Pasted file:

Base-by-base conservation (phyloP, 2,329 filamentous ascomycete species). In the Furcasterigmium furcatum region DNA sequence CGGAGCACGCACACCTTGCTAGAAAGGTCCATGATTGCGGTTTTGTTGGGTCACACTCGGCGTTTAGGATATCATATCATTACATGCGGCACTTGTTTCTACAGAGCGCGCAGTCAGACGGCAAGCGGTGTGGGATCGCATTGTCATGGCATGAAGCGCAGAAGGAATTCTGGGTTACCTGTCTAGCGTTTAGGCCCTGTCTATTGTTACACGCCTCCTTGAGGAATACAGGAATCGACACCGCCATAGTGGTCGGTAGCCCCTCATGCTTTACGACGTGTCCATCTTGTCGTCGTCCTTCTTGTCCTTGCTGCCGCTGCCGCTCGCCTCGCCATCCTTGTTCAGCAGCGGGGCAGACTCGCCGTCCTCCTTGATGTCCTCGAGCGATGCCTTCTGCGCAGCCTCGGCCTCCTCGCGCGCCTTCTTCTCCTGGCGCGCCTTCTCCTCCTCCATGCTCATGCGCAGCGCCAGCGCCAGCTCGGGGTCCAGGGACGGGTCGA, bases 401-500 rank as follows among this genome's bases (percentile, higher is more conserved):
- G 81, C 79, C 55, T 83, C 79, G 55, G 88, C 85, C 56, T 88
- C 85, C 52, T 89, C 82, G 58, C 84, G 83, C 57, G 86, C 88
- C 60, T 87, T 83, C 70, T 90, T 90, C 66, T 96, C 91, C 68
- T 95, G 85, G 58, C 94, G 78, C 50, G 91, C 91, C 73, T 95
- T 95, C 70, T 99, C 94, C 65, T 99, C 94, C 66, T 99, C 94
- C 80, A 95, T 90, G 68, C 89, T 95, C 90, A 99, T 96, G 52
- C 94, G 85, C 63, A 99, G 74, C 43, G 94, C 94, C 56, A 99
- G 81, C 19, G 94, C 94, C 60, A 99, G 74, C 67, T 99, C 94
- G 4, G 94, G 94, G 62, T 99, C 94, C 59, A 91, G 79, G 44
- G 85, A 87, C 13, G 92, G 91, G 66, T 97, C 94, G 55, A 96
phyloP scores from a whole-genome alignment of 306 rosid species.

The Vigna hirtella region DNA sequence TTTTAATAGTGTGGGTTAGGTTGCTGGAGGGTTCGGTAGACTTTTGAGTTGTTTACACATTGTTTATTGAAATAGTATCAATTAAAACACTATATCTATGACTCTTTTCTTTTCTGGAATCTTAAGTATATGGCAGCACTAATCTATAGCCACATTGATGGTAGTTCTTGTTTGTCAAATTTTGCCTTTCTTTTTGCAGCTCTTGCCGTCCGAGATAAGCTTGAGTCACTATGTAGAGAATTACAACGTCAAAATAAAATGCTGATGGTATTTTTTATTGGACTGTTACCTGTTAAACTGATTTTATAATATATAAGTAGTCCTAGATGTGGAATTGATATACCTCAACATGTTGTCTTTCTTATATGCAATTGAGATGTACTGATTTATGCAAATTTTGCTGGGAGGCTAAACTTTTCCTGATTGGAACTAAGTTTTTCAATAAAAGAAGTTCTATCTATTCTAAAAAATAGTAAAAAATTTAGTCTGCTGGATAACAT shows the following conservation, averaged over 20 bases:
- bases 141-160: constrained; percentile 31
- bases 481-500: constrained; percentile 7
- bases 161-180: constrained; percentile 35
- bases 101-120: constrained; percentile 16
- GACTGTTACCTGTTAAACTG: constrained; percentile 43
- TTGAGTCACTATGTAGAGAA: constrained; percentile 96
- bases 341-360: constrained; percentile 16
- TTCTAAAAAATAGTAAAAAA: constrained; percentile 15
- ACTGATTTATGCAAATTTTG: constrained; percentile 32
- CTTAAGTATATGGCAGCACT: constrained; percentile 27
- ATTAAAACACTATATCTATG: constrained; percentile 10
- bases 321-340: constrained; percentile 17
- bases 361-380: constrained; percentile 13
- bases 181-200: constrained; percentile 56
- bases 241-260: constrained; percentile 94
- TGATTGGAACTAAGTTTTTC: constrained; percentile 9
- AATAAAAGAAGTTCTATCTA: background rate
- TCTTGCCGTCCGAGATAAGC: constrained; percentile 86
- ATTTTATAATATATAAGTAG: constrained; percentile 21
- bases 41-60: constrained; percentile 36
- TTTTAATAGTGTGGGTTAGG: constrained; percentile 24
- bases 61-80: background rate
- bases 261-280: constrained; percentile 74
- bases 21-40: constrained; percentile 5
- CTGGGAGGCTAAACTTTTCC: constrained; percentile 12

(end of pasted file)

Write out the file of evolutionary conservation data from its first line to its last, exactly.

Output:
Base-by-base conservation (phyloP, 2,329 filamentous ascomycete species). In the Furcasterigmium furcatum region DNA sequence CGGAGCACGCACACCTTGCTAGAAAGGTCCATGATTGCGGTTTTGTTGGGTCACACTCGGCGTTTAGGATATCATATCATTACATGCGGCACTTGTTTCTACAGAGCGCGCAGTCAGACGGCAAGCGGTGTGGGATCGCATTGTCATGGCATGAAGCGCAGAAGGAATTCTGGGTTACCTGTCTAGCGTTTAGGCCCTGTCTATTGTTACACGCCTCCTTGAGGAATACAGGAATCGACACCGCCATAGTGGTCGGTAGCCCCTCATGCTTTACGACGTGTCCATCTTGTCGTCGTCCTTCTTGTCCTTGCTGCCGCTGCCGCTCGCCTCGCCATCCTTGTTCAGCAGCGGGGCAGACTCGCCGTCCTCCTTGATGTCCTCGAGCGATGCCTTCTGCGCAGCCTCGGCCTCCTCGCGCGCCTTCTTCTCCTGGCGCGCCTTCTCCTCCTCCATGCTCATGCGCAGCGCCAGCGCCAGCTCGGGGTCCAGGGACGGGTCGA, bases 401-500 rank as follows among this genome's bases (percentile, higher is more conserved):
- G 81, C 79, C 55, T 83, C 79, G 55, G 88, C 85, C 56, T 88
- C 85, C 52, T 89, C 82, G 58, C 84, G 83, C 57, G 86, C 88
- C 60, T 87, T 83, C 70, T 90, T 90, C 66, T 96, C 91, C 68
- T 95, G 85, G 58, C 94, G 78, C 50, G 91, C 91, C 73, T 95
- T 95, C 70, T 99, C 94, C 65, T 99, C 94, C 66, T 99, C 94
- C 80, A 95, T 90, G 68, C 89, T 95, C 90, A 99, T 96, G 52
- C 94, G 85, C 63, A 99, G 74, C 43, G 94, C 94, C 56, A 99
- G 81, C 19, G 94, C 94, C 60, A 99, G 74, C 67, T 99, C 94
- G 4, G 94, G 94, G 62, T 99, C 94, C 59, A 91, G 79, G 44
- G 85, A 87, C 13, G 92, G 91, G 66, T 97, C 94, G 55, A 96
phyloP scores from a whole-genome alignment of 306 rosid species.

The Vigna hirtella region DNA sequence TTTTAATAGTGTGGGTTAGGTTGCTGGAGGGTTCGGTAGACTTTTGAGTTGTTTACACATTGTTTATTGAAATAGTATCAATTAAAACACTATATCTATGACTCTTTTCTTTTCTGGAATCTTAAGTATATGGCAGCACTAATCTATAGCCACATTGATGGTAGTTCTTGTTTGTCAAATTTTGCCTTTCTTTTTGCAGCTCTTGCCGTCCGAGATAAGCTTGAGTCACTATGTAGAGAATTACAACGTCAAAATAAAATGCTGATGGTATTTTTTATTGGACTGTTACCTGTTAAACTGATTTTATAATATATAAGTAGTCCTAGATGTGGAATTGATATACCTCAACATGTTGTCTTTCTTATATGCAATTGAGATGTACTGATTTATGCAAATTTTGCTGGGAGGCTAAACTTTTCCTGATTGGAACTAAGTTTTTCAATAAAAGAAGTTCTATCTATTCTAAAAAATAGTAAAAAATTTAGTCTGCTGGATAACAT shows the following conservation, averaged over 20 bases:
- bases 141-160: constrained; percentile 31
- bases 481-500: constrained; percentile 7
- bases 161-180: constrained; percentile 35
- bases 101-120: constrained; percentile 16
- GACTGTTACCTGTTAAACTG: constrained; percentile 43
- TTGAGTCACTATGTAGAGAA: constrained; percentile 96
- bases 341-360: constrained; percentile 16
- TTCTAAAAAATAGTAAAAAA: constrained; percentile 15
- ACTGATTTATGCAAATTTTG: constrained; percentile 32
- CTTAAGTATATGGCAGCACT: constrained; percentile 27
- ATTAAAACACTATATCTATG: constrained; percentile 10
- bases 321-340: constrained; percentile 17
- bases 361-380: constrained; percentile 13
- bases 181-200: constrained; percentile 56
- bases 241-260: constrained; percentile 94
- TGATTGGAACTAAGTTTTTC: constrained; percentile 9
- AATAAAAGAAGTTCTATCTA: background rate
- TCTTGCCGTCCGAGATAAGC: constrained; percentile 86
- ATTTTATAATATATAAGTAG: constrained; percentile 21
- bases 41-60: constrained; percentile 36
- TTTTAATAGTGTGGGTTAGG: constrained; percentile 24
- bases 61-80: background rate
- bases 261-280: constrained; percentile 74
- bases 21-40: constrained; percentile 5
- CTGGGAGGCTAAACTTTTCC: constrained; percentile 12